Sunday, October 15, 2006


If you think this is creepy, spare a thought for me trawling through images to get a good one. It's a zebra tarantula and it's obvious why it's called that. Usually spiders use minute claws and pads on their feet to crawl vertically and cling upside down. Their feet are called 'tarsi' (keep that trivia).
These little/large beauties produce sticky silk out of microscopic spigots on their feet. Apparently a lot of work has been done on spiders' feet but this has been missed so the question is......are the abdominal spinnerets remnants of ancient appendages or are they a recent adaptation to supplement the claws and pads? Scientists are trying to identify the genes involved in tarsal (feet, trivia) silk production to see and this will require detailed surveys of all spider species.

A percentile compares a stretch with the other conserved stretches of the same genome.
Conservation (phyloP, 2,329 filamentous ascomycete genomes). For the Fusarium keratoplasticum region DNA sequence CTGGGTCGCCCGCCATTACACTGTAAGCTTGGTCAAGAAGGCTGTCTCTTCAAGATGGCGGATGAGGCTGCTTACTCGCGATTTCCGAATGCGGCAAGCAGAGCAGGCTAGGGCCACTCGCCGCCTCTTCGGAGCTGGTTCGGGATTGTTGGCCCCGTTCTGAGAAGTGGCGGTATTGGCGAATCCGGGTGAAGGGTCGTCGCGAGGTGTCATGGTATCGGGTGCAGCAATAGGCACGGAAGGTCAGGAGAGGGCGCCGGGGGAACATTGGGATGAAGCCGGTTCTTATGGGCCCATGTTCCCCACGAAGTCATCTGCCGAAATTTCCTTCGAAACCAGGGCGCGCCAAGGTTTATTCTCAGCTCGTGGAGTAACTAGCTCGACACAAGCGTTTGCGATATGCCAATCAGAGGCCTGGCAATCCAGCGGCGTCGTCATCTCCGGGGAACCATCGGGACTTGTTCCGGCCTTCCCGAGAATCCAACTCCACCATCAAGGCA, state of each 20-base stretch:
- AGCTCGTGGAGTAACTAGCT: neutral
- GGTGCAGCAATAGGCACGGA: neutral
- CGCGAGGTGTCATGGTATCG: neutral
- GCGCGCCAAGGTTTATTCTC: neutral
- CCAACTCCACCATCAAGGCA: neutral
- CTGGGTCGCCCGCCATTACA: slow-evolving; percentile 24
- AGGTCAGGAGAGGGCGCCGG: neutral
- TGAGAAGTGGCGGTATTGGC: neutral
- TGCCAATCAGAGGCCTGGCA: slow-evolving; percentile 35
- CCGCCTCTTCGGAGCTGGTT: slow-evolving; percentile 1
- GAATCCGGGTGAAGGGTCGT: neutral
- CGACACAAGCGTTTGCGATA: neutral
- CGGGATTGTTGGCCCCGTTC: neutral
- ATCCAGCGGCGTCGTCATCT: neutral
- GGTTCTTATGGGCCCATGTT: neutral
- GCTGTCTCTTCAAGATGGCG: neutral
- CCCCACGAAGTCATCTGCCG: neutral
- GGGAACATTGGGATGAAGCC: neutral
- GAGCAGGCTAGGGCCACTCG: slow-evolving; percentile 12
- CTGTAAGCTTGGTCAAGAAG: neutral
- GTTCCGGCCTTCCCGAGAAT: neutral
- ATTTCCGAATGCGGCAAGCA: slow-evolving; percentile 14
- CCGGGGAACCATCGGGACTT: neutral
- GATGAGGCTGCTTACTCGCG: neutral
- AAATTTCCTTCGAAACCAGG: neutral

Now this is an opportunity for filling out Centrelink work forms. "Do you have any special skills?" "I specialize in the measurement of tarantula silk spinning spigots. I have several specimens with me, would you like me to demonstrate my skill?" "Not likely, dole granted, please leave the building."


Gerry said...

A killer post, JahTeh.

JahTeh said...

The thought of scientists going round lifting up all the little spider feet gave me the giggles. Mind you if that thing came anywhere near me there'd be no giggling. At least I know now how the mongrels hang from the ceiling.